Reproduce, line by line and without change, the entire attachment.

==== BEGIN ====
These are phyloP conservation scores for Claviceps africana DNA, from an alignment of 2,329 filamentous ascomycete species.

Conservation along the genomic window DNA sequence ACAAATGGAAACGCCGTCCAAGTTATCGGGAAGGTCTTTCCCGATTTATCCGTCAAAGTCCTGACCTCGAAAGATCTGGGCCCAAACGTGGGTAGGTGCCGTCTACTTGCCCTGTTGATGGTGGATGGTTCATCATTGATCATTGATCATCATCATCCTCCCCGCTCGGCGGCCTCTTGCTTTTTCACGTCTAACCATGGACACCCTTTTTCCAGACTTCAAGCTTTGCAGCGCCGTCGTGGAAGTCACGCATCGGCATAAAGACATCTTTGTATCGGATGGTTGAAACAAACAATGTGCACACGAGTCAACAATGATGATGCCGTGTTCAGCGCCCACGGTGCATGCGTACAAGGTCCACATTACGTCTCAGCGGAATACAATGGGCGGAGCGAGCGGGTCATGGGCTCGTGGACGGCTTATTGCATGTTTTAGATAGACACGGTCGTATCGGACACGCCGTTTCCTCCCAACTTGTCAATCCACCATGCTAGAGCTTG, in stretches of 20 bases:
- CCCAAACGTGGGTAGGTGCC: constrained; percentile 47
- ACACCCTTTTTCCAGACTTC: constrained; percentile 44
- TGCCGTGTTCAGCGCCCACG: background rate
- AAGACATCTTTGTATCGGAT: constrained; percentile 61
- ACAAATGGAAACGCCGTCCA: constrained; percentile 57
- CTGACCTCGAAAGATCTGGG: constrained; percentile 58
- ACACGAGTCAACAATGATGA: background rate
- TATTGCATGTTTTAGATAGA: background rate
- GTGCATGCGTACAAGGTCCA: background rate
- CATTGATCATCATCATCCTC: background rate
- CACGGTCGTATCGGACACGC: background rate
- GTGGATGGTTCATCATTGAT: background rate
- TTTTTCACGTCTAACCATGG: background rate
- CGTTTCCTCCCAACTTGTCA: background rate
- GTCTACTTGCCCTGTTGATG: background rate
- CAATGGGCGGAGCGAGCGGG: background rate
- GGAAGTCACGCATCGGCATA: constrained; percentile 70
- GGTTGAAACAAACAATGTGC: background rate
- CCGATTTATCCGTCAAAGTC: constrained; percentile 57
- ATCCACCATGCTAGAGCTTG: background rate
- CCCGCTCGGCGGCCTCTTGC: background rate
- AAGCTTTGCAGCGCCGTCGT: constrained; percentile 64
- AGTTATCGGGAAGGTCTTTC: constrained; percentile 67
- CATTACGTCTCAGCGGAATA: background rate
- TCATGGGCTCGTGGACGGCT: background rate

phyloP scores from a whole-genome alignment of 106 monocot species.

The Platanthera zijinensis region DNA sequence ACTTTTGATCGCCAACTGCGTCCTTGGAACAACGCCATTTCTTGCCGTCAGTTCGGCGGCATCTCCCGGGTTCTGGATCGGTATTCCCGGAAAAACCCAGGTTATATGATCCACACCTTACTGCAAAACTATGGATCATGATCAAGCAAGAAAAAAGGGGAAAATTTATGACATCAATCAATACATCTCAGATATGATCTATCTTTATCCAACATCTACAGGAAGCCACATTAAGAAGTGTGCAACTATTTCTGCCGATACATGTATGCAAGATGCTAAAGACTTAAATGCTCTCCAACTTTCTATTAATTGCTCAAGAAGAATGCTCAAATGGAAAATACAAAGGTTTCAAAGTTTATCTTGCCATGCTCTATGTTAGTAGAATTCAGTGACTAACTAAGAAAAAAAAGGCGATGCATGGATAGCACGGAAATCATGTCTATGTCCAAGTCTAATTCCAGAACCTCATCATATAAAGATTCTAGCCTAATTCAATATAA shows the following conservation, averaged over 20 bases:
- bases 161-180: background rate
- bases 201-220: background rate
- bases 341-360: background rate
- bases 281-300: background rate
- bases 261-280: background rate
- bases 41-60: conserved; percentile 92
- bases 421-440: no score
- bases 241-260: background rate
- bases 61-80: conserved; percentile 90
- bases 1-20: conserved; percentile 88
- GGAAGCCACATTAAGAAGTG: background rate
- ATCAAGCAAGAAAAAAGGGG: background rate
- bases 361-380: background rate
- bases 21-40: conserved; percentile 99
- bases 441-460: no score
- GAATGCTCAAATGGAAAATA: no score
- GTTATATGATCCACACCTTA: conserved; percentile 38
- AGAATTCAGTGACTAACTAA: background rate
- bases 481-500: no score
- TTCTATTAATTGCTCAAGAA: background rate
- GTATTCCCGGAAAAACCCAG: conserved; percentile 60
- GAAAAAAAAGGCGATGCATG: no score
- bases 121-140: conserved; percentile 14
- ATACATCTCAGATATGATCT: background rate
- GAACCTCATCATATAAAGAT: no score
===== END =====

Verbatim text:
These are phyloP conservation scores for Claviceps africana DNA, from an alignment of 2,329 filamentous ascomycete species.

Conservation along the genomic window DNA sequence ACAAATGGAAACGCCGTCCAAGTTATCGGGAAGGTCTTTCCCGATTTATCCGTCAAAGTCCTGACCTCGAAAGATCTGGGCCCAAACGTGGGTAGGTGCCGTCTACTTGCCCTGTTGATGGTGGATGGTTCATCATTGATCATTGATCATCATCATCCTCCCCGCTCGGCGGCCTCTTGCTTTTTCACGTCTAACCATGGACACCCTTTTTCCAGACTTCAAGCTTTGCAGCGCCGTCGTGGAAGTCACGCATCGGCATAAAGACATCTTTGTATCGGATGGTTGAAACAAACAATGTGCACACGAGTCAACAATGATGATGCCGTGTTCAGCGCCCACGGTGCATGCGTACAAGGTCCACATTACGTCTCAGCGGAATACAATGGGCGGAGCGAGCGGGTCATGGGCTCGTGGACGGCTTATTGCATGTTTTAGATAGACACGGTCGTATCGGACACGCCGTTTCCTCCCAACTTGTCAATCCACCATGCTAGAGCTTG, in stretches of 20 bases:
- CCCAAACGTGGGTAGGTGCC: constrained; percentile 47
- ACACCCTTTTTCCAGACTTC: constrained; percentile 44
- TGCCGTGTTCAGCGCCCACG: background rate
- AAGACATCTTTGTATCGGAT: constrained; percentile 61
- ACAAATGGAAACGCCGTCCA: constrained; percentile 57
- CTGACCTCGAAAGATCTGGG: constrained; percentile 58
- ACACGAGTCAACAATGATGA: background rate
- TATTGCATGTTTTAGATAGA: background rate
- GTGCATGCGTACAAGGTCCA: background rate
- CATTGATCATCATCATCCTC: background rate
- CACGGTCGTATCGGACACGC: background rate
- GTGGATGGTTCATCATTGAT: background rate
- TTTTTCACGTCTAACCATGG: background rate
- CGTTTCCTCCCAACTTGTCA: background rate
- GTCTACTTGCCCTGTTGATG: background rate
- CAATGGGCGGAGCGAGCGGG: background rate
- GGAAGTCACGCATCGGCATA: constrained; percentile 70
- GGTTGAAACAAACAATGTGC: background rate
- CCGATTTATCCGTCAAAGTC: constrained; percentile 57
- ATCCACCATGCTAGAGCTTG: background rate
- CCCGCTCGGCGGCCTCTTGC: background rate
- AAGCTTTGCAGCGCCGTCGT: constrained; percentile 64
- AGTTATCGGGAAGGTCTTTC: constrained; percentile 67
- CATTACGTCTCAGCGGAATA: background rate
- TCATGGGCTCGTGGACGGCT: background rate

phyloP scores from a whole-genome alignment of 106 monocot species.

The Platanthera zijinensis region DNA sequence ACTTTTGATCGCCAACTGCGTCCTTGGAACAACGCCATTTCTTGCCGTCAGTTCGGCGGCATCTCCCGGGTTCTGGATCGGTATTCCCGGAAAAACCCAGGTTATATGATCCACACCTTACTGCAAAACTATGGATCATGATCAAGCAAGAAAAAAGGGGAAAATTTATGACATCAATCAATACATCTCAGATATGATCTATCTTTATCCAACATCTACAGGAAGCCACATTAAGAAGTGTGCAACTATTTCTGCCGATACATGTATGCAAGATGCTAAAGACTTAAATGCTCTCCAACTTTCTATTAATTGCTCAAGAAGAATGCTCAAATGGAAAATACAAAGGTTTCAAAGTTTATCTTGCCATGCTCTATGTTAGTAGAATTCAGTGACTAACTAAGAAAAAAAAGGCGATGCATGGATAGCACGGAAATCATGTCTATGTCCAAGTCTAATTCCAGAACCTCATCATATAAAGATTCTAGCCTAATTCAATATAA shows the following conservation, averaged over 20 bases:
- bases 161-180: background rate
- bases 201-220: background rate
- bases 341-360: background rate
- bases 281-300: background rate
- bases 261-280: background rate
- bases 41-60: conserved; percentile 92
- bases 421-440: no score
- bases 241-260: background rate
- bases 61-80: conserved; percentile 90
- bases 1-20: conserved; percentile 88
- GGAAGCCACATTAAGAAGTG: background rate
- ATCAAGCAAGAAAAAAGGGG: background rate
- bases 361-380: background rate
- bases 21-40: conserved; percentile 99
- bases 441-460: no score
- GAATGCTCAAATGGAAAATA: no score
- GTTATATGATCCACACCTTA: conserved; percentile 38
- AGAATTCAGTGACTAACTAA: background rate
- bases 481-500: no score
- TTCTATTAATTGCTCAAGAA: background rate
- GTATTCCCGGAAAAACCCAG: conserved; percentile 60
- GAAAAAAAAGGCGATGCATG: no score
- bases 121-140: conserved; percentile 14
- ATACATCTCAGATATGATCT: background rate
- GAACCTCATCATATAAAGAT: no score